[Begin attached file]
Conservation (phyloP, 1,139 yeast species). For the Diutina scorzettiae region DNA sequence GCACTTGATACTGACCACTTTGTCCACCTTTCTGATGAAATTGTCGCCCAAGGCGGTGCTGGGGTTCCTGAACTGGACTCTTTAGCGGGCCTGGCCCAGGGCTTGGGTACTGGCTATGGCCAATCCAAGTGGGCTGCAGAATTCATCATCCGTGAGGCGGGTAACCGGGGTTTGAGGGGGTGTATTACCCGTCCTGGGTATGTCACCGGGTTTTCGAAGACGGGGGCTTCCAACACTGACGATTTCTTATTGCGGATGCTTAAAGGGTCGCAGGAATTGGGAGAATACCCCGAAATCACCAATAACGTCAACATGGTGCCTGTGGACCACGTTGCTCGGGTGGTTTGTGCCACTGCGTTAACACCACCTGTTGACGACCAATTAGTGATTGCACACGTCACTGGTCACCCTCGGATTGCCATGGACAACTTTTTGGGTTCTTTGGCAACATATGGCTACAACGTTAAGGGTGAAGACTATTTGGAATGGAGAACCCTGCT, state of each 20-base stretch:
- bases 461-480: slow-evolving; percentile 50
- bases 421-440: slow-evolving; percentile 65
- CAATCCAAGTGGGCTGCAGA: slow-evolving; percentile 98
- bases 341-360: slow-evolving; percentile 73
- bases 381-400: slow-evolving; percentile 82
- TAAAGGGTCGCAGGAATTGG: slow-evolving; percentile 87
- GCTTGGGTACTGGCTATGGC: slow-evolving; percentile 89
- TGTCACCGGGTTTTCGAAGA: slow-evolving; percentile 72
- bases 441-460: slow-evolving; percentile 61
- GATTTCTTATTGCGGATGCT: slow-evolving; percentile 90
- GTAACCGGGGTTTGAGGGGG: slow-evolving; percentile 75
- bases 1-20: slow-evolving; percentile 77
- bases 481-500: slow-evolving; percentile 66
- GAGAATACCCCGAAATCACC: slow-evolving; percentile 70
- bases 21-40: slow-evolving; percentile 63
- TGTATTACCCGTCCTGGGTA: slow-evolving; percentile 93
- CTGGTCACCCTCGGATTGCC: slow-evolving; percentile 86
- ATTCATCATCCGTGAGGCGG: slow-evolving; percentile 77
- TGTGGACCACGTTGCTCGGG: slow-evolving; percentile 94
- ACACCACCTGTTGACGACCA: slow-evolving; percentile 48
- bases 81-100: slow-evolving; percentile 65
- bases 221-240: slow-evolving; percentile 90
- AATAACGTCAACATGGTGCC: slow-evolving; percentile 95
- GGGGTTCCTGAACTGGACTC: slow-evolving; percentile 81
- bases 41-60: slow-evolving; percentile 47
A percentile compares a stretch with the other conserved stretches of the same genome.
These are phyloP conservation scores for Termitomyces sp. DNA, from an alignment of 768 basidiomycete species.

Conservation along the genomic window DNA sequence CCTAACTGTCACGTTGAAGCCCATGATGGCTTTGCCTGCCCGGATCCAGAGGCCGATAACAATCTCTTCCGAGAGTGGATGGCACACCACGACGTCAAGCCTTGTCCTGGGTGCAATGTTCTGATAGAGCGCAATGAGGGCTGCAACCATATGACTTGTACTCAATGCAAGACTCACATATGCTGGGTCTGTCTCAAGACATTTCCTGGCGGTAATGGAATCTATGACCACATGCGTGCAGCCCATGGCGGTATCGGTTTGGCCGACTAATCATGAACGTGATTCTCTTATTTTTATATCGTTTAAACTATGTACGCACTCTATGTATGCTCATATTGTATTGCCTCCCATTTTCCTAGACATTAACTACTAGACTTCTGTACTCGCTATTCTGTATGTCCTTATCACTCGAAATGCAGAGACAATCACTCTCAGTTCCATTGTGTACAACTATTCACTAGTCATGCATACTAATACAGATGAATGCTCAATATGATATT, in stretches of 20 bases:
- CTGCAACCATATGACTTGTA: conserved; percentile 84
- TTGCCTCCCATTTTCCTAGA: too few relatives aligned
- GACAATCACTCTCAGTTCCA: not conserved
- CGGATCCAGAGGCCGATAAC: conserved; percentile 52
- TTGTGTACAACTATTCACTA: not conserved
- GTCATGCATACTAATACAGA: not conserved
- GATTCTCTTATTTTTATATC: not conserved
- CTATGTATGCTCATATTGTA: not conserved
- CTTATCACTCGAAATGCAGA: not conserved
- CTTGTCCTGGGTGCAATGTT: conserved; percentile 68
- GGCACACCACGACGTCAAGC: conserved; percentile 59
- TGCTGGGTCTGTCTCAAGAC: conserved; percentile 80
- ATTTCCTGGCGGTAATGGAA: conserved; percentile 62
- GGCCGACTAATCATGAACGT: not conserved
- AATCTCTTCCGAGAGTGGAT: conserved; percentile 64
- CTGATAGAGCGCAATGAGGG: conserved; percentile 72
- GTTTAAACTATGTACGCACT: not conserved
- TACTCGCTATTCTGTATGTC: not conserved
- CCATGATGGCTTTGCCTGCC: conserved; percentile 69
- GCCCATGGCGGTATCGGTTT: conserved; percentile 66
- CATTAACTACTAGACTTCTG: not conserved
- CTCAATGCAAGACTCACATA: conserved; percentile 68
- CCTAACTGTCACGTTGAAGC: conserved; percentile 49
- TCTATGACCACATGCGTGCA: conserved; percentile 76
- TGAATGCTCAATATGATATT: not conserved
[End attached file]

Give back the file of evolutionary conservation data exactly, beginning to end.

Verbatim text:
Conservation (phyloP, 1,139 yeast species). For the Diutina scorzettiae region DNA sequence GCACTTGATACTGACCACTTTGTCCACCTTTCTGATGAAATTGTCGCCCAAGGCGGTGCTGGGGTTCCTGAACTGGACTCTTTAGCGGGCCTGGCCCAGGGCTTGGGTACTGGCTATGGCCAATCCAAGTGGGCTGCAGAATTCATCATCCGTGAGGCGGGTAACCGGGGTTTGAGGGGGTGTATTACCCGTCCTGGGTATGTCACCGGGTTTTCGAAGACGGGGGCTTCCAACACTGACGATTTCTTATTGCGGATGCTTAAAGGGTCGCAGGAATTGGGAGAATACCCCGAAATCACCAATAACGTCAACATGGTGCCTGTGGACCACGTTGCTCGGGTGGTTTGTGCCACTGCGTTAACACCACCTGTTGACGACCAATTAGTGATTGCACACGTCACTGGTCACCCTCGGATTGCCATGGACAACTTTTTGGGTTCTTTGGCAACATATGGCTACAACGTTAAGGGTGAAGACTATTTGGAATGGAGAACCCTGCT, state of each 20-base stretch:
- bases 461-480: slow-evolving; percentile 50
- bases 421-440: slow-evolving; percentile 65
- CAATCCAAGTGGGCTGCAGA: slow-evolving; percentile 98
- bases 341-360: slow-evolving; percentile 73
- bases 381-400: slow-evolving; percentile 82
- TAAAGGGTCGCAGGAATTGG: slow-evolving; percentile 87
- GCTTGGGTACTGGCTATGGC: slow-evolving; percentile 89
- TGTCACCGGGTTTTCGAAGA: slow-evolving; percentile 72
- bases 441-460: slow-evolving; percentile 61
- GATTTCTTATTGCGGATGCT: slow-evolving; percentile 90
- GTAACCGGGGTTTGAGGGGG: slow-evolving; percentile 75
- bases 1-20: slow-evolving; percentile 77
- bases 481-500: slow-evolving; percentile 66
- GAGAATACCCCGAAATCACC: slow-evolving; percentile 70
- bases 21-40: slow-evolving; percentile 63
- TGTATTACCCGTCCTGGGTA: slow-evolving; percentile 93
- CTGGTCACCCTCGGATTGCC: slow-evolving; percentile 86
- ATTCATCATCCGTGAGGCGG: slow-evolving; percentile 77
- TGTGGACCACGTTGCTCGGG: slow-evolving; percentile 94
- ACACCACCTGTTGACGACCA: slow-evolving; percentile 48
- bases 81-100: slow-evolving; percentile 65
- bases 221-240: slow-evolving; percentile 90
- AATAACGTCAACATGGTGCC: slow-evolving; percentile 95
- GGGGTTCCTGAACTGGACTC: slow-evolving; percentile 81
- bases 41-60: slow-evolving; percentile 47
A percentile compares a stretch with the other conserved stretches of the same genome.
These are phyloP conservation scores for Termitomyces sp. DNA, from an alignment of 768 basidiomycete species.

Conservation along the genomic window DNA sequence CCTAACTGTCACGTTGAAGCCCATGATGGCTTTGCCTGCCCGGATCCAGAGGCCGATAACAATCTCTTCCGAGAGTGGATGGCACACCACGACGTCAAGCCTTGTCCTGGGTGCAATGTTCTGATAGAGCGCAATGAGGGCTGCAACCATATGACTTGTACTCAATGCAAGACTCACATATGCTGGGTCTGTCTCAAGACATTTCCTGGCGGTAATGGAATCTATGACCACATGCGTGCAGCCCATGGCGGTATCGGTTTGGCCGACTAATCATGAACGTGATTCTCTTATTTTTATATCGTTTAAACTATGTACGCACTCTATGTATGCTCATATTGTATTGCCTCCCATTTTCCTAGACATTAACTACTAGACTTCTGTACTCGCTATTCTGTATGTCCTTATCACTCGAAATGCAGAGACAATCACTCTCAGTTCCATTGTGTACAACTATTCACTAGTCATGCATACTAATACAGATGAATGCTCAATATGATATT, in stretches of 20 bases:
- CTGCAACCATATGACTTGTA: conserved; percentile 84
- TTGCCTCCCATTTTCCTAGA: too few relatives aligned
- GACAATCACTCTCAGTTCCA: not conserved
- CGGATCCAGAGGCCGATAAC: conserved; percentile 52
- TTGTGTACAACTATTCACTA: not conserved
- GTCATGCATACTAATACAGA: not conserved
- GATTCTCTTATTTTTATATC: not conserved
- CTATGTATGCTCATATTGTA: not conserved
- CTTATCACTCGAAATGCAGA: not conserved
- CTTGTCCTGGGTGCAATGTT: conserved; percentile 68
- GGCACACCACGACGTCAAGC: conserved; percentile 59
- TGCTGGGTCTGTCTCAAGAC: conserved; percentile 80
- ATTTCCTGGCGGTAATGGAA: conserved; percentile 62
- GGCCGACTAATCATGAACGT: not conserved
- AATCTCTTCCGAGAGTGGAT: conserved; percentile 64
- CTGATAGAGCGCAATGAGGG: conserved; percentile 72
- GTTTAAACTATGTACGCACT: not conserved
- TACTCGCTATTCTGTATGTC: not conserved
- CCATGATGGCTTTGCCTGCC: conserved; percentile 69
- GCCCATGGCGGTATCGGTTT: conserved; percentile 66
- CATTAACTACTAGACTTCTG: not conserved
- CTCAATGCAAGACTCACATA: conserved; percentile 68
- CCTAACTGTCACGTTGAAGC: conserved; percentile 49
- TCTATGACCACATGCGTGCA: conserved; percentile 76
- TGAATGCTCAATATGATATT: not conserved